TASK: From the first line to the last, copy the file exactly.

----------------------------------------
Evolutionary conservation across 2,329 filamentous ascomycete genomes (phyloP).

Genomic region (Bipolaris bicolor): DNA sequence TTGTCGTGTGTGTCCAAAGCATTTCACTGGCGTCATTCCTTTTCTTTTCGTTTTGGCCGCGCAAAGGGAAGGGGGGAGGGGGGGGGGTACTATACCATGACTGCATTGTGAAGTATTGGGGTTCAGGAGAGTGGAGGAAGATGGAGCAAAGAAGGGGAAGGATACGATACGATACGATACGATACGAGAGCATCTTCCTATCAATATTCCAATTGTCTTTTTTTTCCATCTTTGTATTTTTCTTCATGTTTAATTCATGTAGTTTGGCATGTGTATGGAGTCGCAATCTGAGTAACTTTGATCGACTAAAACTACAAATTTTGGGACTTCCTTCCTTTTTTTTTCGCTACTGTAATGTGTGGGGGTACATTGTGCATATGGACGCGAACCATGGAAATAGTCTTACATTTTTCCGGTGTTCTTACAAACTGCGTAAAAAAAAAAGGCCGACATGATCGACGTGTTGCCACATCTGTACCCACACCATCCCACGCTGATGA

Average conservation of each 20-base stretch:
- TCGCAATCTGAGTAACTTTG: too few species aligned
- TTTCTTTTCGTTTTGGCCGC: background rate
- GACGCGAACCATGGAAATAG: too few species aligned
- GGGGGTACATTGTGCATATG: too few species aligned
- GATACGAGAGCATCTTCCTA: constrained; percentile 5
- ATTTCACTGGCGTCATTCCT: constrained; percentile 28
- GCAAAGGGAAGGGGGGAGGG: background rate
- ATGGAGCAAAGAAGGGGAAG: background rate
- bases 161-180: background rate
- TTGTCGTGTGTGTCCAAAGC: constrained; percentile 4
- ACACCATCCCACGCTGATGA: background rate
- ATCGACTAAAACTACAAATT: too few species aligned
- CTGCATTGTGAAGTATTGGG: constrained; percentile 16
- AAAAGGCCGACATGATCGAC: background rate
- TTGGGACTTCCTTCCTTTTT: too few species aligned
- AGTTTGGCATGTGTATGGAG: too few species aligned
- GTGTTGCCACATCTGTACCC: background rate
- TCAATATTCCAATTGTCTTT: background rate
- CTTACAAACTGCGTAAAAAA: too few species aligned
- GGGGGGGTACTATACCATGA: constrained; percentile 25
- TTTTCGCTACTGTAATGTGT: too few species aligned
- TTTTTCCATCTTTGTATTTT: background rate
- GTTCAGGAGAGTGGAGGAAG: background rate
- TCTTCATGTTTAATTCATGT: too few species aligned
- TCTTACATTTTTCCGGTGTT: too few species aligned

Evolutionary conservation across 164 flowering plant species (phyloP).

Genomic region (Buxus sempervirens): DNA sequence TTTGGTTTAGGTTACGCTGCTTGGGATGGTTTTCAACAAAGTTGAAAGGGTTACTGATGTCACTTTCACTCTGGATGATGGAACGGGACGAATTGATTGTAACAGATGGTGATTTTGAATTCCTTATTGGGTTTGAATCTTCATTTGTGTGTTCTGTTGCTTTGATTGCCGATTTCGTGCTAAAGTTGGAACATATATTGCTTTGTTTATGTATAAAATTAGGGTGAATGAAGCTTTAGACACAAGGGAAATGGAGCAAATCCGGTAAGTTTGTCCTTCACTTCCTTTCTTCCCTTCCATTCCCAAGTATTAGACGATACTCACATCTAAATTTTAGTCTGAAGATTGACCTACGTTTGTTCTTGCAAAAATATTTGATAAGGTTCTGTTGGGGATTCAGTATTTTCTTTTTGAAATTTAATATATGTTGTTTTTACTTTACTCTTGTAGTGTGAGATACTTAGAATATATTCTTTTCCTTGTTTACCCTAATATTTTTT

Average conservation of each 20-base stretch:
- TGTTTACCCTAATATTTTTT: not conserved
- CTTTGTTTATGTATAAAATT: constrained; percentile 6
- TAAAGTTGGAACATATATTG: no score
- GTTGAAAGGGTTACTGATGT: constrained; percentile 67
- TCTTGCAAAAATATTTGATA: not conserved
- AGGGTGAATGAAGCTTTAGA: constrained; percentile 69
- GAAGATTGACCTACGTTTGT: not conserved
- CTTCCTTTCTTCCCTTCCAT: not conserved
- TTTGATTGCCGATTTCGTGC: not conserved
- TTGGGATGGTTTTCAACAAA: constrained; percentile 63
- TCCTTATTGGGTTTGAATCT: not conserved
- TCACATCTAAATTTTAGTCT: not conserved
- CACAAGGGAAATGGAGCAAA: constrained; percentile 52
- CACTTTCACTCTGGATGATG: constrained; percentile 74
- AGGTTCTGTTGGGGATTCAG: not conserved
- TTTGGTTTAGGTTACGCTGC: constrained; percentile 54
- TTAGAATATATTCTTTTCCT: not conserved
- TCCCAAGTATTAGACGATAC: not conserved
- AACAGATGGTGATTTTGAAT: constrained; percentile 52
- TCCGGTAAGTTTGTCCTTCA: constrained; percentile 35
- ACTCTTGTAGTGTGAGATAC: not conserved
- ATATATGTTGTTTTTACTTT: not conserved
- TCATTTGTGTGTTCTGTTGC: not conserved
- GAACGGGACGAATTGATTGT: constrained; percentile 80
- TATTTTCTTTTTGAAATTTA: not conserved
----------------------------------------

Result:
Evolutionary conservation across 2,329 filamentous ascomycete genomes (phyloP).

Genomic region (Bipolaris bicolor): DNA sequence TTGTCGTGTGTGTCCAAAGCATTTCACTGGCGTCATTCCTTTTCTTTTCGTTTTGGCCGCGCAAAGGGAAGGGGGGAGGGGGGGGGGTACTATACCATGACTGCATTGTGAAGTATTGGGGTTCAGGAGAGTGGAGGAAGATGGAGCAAAGAAGGGGAAGGATACGATACGATACGATACGATACGAGAGCATCTTCCTATCAATATTCCAATTGTCTTTTTTTTCCATCTTTGTATTTTTCTTCATGTTTAATTCATGTAGTTTGGCATGTGTATGGAGTCGCAATCTGAGTAACTTTGATCGACTAAAACTACAAATTTTGGGACTTCCTTCCTTTTTTTTTCGCTACTGTAATGTGTGGGGGTACATTGTGCATATGGACGCGAACCATGGAAATAGTCTTACATTTTTCCGGTGTTCTTACAAACTGCGTAAAAAAAAAAGGCCGACATGATCGACGTGTTGCCACATCTGTACCCACACCATCCCACGCTGATGA

Average conservation of each 20-base stretch:
- TCGCAATCTGAGTAACTTTG: too few species aligned
- TTTCTTTTCGTTTTGGCCGC: background rate
- GACGCGAACCATGGAAATAG: too few species aligned
- GGGGGTACATTGTGCATATG: too few species aligned
- GATACGAGAGCATCTTCCTA: constrained; percentile 5
- ATTTCACTGGCGTCATTCCT: constrained; percentile 28
- GCAAAGGGAAGGGGGGAGGG: background rate
- ATGGAGCAAAGAAGGGGAAG: background rate
- bases 161-180: background rate
- TTGTCGTGTGTGTCCAAAGC: constrained; percentile 4
- ACACCATCCCACGCTGATGA: background rate
- ATCGACTAAAACTACAAATT: too few species aligned
- CTGCATTGTGAAGTATTGGG: constrained; percentile 16
- AAAAGGCCGACATGATCGAC: background rate
- TTGGGACTTCCTTCCTTTTT: too few species aligned
- AGTTTGGCATGTGTATGGAG: too few species aligned
- GTGTTGCCACATCTGTACCC: background rate
- TCAATATTCCAATTGTCTTT: background rate
- CTTACAAACTGCGTAAAAAA: too few species aligned
- GGGGGGGTACTATACCATGA: constrained; percentile 25
- TTTTCGCTACTGTAATGTGT: too few species aligned
- TTTTTCCATCTTTGTATTTT: background rate
- GTTCAGGAGAGTGGAGGAAG: background rate
- TCTTCATGTTTAATTCATGT: too few species aligned
- TCTTACATTTTTCCGGTGTT: too few species aligned

Evolutionary conservation across 164 flowering plant species (phyloP).

Genomic region (Buxus sempervirens): DNA sequence TTTGGTTTAGGTTACGCTGCTTGGGATGGTTTTCAACAAAGTTGAAAGGGTTACTGATGTCACTTTCACTCTGGATGATGGAACGGGACGAATTGATTGTAACAGATGGTGATTTTGAATTCCTTATTGGGTTTGAATCTTCATTTGTGTGTTCTGTTGCTTTGATTGCCGATTTCGTGCTAAAGTTGGAACATATATTGCTTTGTTTATGTATAAAATTAGGGTGAATGAAGCTTTAGACACAAGGGAAATGGAGCAAATCCGGTAAGTTTGTCCTTCACTTCCTTTCTTCCCTTCCATTCCCAAGTATTAGACGATACTCACATCTAAATTTTAGTCTGAAGATTGACCTACGTTTGTTCTTGCAAAAATATTTGATAAGGTTCTGTTGGGGATTCAGTATTTTCTTTTTGAAATTTAATATATGTTGTTTTTACTTTACTCTTGTAGTGTGAGATACTTAGAATATATTCTTTTCCTTGTTTACCCTAATATTTTTT

Average conservation of each 20-base stretch:
- TGTTTACCCTAATATTTTTT: not conserved
- CTTTGTTTATGTATAAAATT: constrained; percentile 6
- TAAAGTTGGAACATATATTG: no score
- GTTGAAAGGGTTACTGATGT: constrained; percentile 67
- TCTTGCAAAAATATTTGATA: not conserved
- AGGGTGAATGAAGCTTTAGA: constrained; percentile 69
- GAAGATTGACCTACGTTTGT: not conserved
- CTTCCTTTCTTCCCTTCCAT: not conserved
- TTTGATTGCCGATTTCGTGC: not conserved
- TTGGGATGGTTTTCAACAAA: constrained; percentile 63
- TCCTTATTGGGTTTGAATCT: not conserved
- TCACATCTAAATTTTAGTCT: not conserved
- CACAAGGGAAATGGAGCAAA: constrained; percentile 52
- CACTTTCACTCTGGATGATG: constrained; percentile 74
- AGGTTCTGTTGGGGATTCAG: not conserved
- TTTGGTTTAGGTTACGCTGC: constrained; percentile 54
- TTAGAATATATTCTTTTCCT: not conserved
- TCCCAAGTATTAGACGATAC: not conserved
- AACAGATGGTGATTTTGAAT: constrained; percentile 52
- TCCGGTAAGTTTGTCCTTCA: constrained; percentile 35
- ACTCTTGTAGTGTGAGATAC: not conserved
- ATATATGTTGTTTTTACTTT: not conserved
- TCATTTGTGTGTTCTGTTGC: not conserved
- GAACGGGACGAATTGATTGT: constrained; percentile 80
- TATTTTCTTTTTGAAATTTA: not conserved